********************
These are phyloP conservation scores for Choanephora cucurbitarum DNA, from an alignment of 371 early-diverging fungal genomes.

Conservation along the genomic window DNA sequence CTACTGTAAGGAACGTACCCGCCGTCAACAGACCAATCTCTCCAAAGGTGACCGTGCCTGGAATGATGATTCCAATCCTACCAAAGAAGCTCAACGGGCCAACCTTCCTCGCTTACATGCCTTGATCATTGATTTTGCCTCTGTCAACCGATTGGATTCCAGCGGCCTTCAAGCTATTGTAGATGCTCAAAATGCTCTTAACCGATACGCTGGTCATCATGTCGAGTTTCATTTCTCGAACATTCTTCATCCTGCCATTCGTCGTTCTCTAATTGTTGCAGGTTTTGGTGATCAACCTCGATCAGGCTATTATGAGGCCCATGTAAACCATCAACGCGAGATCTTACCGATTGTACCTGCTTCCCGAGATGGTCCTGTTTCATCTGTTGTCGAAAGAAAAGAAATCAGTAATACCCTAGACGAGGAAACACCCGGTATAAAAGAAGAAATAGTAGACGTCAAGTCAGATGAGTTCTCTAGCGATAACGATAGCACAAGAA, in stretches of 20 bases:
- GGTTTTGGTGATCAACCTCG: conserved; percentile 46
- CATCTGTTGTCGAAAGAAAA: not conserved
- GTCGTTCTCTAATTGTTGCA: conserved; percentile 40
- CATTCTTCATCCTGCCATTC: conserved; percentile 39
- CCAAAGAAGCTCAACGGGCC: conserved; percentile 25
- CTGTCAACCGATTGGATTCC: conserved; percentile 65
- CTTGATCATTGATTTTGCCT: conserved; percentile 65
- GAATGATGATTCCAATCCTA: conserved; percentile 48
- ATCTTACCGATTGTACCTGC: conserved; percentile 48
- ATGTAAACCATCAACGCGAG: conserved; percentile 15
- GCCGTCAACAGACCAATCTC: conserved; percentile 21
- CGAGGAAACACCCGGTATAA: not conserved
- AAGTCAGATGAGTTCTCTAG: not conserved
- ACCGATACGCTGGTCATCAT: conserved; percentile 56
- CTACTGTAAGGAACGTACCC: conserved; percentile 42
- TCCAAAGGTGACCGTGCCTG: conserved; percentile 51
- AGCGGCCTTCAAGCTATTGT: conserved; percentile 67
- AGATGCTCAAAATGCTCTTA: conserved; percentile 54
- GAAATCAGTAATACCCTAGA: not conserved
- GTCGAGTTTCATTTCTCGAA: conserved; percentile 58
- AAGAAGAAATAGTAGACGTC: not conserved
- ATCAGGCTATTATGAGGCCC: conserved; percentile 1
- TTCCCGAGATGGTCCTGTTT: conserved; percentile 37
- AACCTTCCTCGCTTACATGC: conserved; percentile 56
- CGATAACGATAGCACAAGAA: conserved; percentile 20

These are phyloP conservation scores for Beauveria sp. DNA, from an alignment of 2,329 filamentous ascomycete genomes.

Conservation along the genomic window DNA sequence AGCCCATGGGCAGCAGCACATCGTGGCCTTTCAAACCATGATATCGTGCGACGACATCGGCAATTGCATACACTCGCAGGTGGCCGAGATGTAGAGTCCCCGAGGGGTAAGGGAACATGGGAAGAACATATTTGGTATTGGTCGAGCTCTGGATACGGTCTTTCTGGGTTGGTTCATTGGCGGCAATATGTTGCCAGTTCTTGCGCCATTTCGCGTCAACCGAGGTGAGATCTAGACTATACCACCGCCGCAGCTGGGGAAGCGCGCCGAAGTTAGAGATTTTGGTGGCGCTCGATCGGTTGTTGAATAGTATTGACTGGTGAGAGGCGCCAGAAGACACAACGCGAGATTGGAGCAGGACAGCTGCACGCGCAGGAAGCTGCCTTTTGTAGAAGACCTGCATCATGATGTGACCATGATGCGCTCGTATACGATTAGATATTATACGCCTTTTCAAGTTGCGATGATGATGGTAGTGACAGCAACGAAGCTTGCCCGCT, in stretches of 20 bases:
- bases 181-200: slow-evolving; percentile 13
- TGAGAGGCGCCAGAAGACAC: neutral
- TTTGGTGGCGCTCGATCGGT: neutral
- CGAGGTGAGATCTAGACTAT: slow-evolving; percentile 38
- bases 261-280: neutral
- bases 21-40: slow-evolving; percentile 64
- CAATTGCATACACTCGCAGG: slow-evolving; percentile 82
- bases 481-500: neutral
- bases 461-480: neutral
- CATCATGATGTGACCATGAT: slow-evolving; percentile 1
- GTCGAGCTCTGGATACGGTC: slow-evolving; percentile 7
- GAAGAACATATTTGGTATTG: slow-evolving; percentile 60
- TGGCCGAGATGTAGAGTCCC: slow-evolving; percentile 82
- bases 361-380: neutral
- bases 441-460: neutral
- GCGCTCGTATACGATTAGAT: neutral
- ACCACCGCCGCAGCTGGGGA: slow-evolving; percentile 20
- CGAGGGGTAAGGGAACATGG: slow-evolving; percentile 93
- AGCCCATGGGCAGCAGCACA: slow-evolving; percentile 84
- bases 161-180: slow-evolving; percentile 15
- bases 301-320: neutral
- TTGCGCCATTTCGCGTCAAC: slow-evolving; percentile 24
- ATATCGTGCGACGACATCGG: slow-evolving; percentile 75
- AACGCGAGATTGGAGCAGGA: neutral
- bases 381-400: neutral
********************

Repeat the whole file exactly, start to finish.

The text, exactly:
These are phyloP conservation scores for Choanephora cucurbitarum DNA, from an alignment of 371 early-diverging fungal genomes.

Conservation along the genomic window DNA sequence CTACTGTAAGGAACGTACCCGCCGTCAACAGACCAATCTCTCCAAAGGTGACCGTGCCTGGAATGATGATTCCAATCCTACCAAAGAAGCTCAACGGGCCAACCTTCCTCGCTTACATGCCTTGATCATTGATTTTGCCTCTGTCAACCGATTGGATTCCAGCGGCCTTCAAGCTATTGTAGATGCTCAAAATGCTCTTAACCGATACGCTGGTCATCATGTCGAGTTTCATTTCTCGAACATTCTTCATCCTGCCATTCGTCGTTCTCTAATTGTTGCAGGTTTTGGTGATCAACCTCGATCAGGCTATTATGAGGCCCATGTAAACCATCAACGCGAGATCTTACCGATTGTACCTGCTTCCCGAGATGGTCCTGTTTCATCTGTTGTCGAAAGAAAAGAAATCAGTAATACCCTAGACGAGGAAACACCCGGTATAAAAGAAGAAATAGTAGACGTCAAGTCAGATGAGTTCTCTAGCGATAACGATAGCACAAGAA, in stretches of 20 bases:
- GGTTTTGGTGATCAACCTCG: conserved; percentile 46
- CATCTGTTGTCGAAAGAAAA: not conserved
- GTCGTTCTCTAATTGTTGCA: conserved; percentile 40
- CATTCTTCATCCTGCCATTC: conserved; percentile 39
- CCAAAGAAGCTCAACGGGCC: conserved; percentile 25
- CTGTCAACCGATTGGATTCC: conserved; percentile 65
- CTTGATCATTGATTTTGCCT: conserved; percentile 65
- GAATGATGATTCCAATCCTA: conserved; percentile 48
- ATCTTACCGATTGTACCTGC: conserved; percentile 48
- ATGTAAACCATCAACGCGAG: conserved; percentile 15
- GCCGTCAACAGACCAATCTC: conserved; percentile 21
- CGAGGAAACACCCGGTATAA: not conserved
- AAGTCAGATGAGTTCTCTAG: not conserved
- ACCGATACGCTGGTCATCAT: conserved; percentile 56
- CTACTGTAAGGAACGTACCC: conserved; percentile 42
- TCCAAAGGTGACCGTGCCTG: conserved; percentile 51
- AGCGGCCTTCAAGCTATTGT: conserved; percentile 67
- AGATGCTCAAAATGCTCTTA: conserved; percentile 54
- GAAATCAGTAATACCCTAGA: not conserved
- GTCGAGTTTCATTTCTCGAA: conserved; percentile 58
- AAGAAGAAATAGTAGACGTC: not conserved
- ATCAGGCTATTATGAGGCCC: conserved; percentile 1
- TTCCCGAGATGGTCCTGTTT: conserved; percentile 37
- AACCTTCCTCGCTTACATGC: conserved; percentile 56
- CGATAACGATAGCACAAGAA: conserved; percentile 20

These are phyloP conservation scores for Beauveria sp. DNA, from an alignment of 2,329 filamentous ascomycete genomes.

Conservation along the genomic window DNA sequence AGCCCATGGGCAGCAGCACATCGTGGCCTTTCAAACCATGATATCGTGCGACGACATCGGCAATTGCATACACTCGCAGGTGGCCGAGATGTAGAGTCCCCGAGGGGTAAGGGAACATGGGAAGAACATATTTGGTATTGGTCGAGCTCTGGATACGGTCTTTCTGGGTTGGTTCATTGGCGGCAATATGTTGCCAGTTCTTGCGCCATTTCGCGTCAACCGAGGTGAGATCTAGACTATACCACCGCCGCAGCTGGGGAAGCGCGCCGAAGTTAGAGATTTTGGTGGCGCTCGATCGGTTGTTGAATAGTATTGACTGGTGAGAGGCGCCAGAAGACACAACGCGAGATTGGAGCAGGACAGCTGCACGCGCAGGAAGCTGCCTTTTGTAGAAGACCTGCATCATGATGTGACCATGATGCGCTCGTATACGATTAGATATTATACGCCTTTTCAAGTTGCGATGATGATGGTAGTGACAGCAACGAAGCTTGCCCGCT, in stretches of 20 bases:
- bases 181-200: slow-evolving; percentile 13
- TGAGAGGCGCCAGAAGACAC: neutral
- TTTGGTGGCGCTCGATCGGT: neutral
- CGAGGTGAGATCTAGACTAT: slow-evolving; percentile 38
- bases 261-280: neutral
- bases 21-40: slow-evolving; percentile 64
- CAATTGCATACACTCGCAGG: slow-evolving; percentile 82
- bases 481-500: neutral
- bases 461-480: neutral
- CATCATGATGTGACCATGAT: slow-evolving; percentile 1
- GTCGAGCTCTGGATACGGTC: slow-evolving; percentile 7
- GAAGAACATATTTGGTATTG: slow-evolving; percentile 60
- TGGCCGAGATGTAGAGTCCC: slow-evolving; percentile 82
- bases 361-380: neutral
- bases 441-460: neutral
- GCGCTCGTATACGATTAGAT: neutral
- ACCACCGCCGCAGCTGGGGA: slow-evolving; percentile 20
- CGAGGGGTAAGGGAACATGG: slow-evolving; percentile 93
- AGCCCATGGGCAGCAGCACA: slow-evolving; percentile 84
- bases 161-180: slow-evolving; percentile 15
- bases 301-320: neutral
- TTGCGCCATTTCGCGTCAAC: slow-evolving; percentile 24
- ATATCGTGCGACGACATCGG: slow-evolving; percentile 75
- AACGCGAGATTGGAGCAGGA: neutral
- bases 381-400: neutral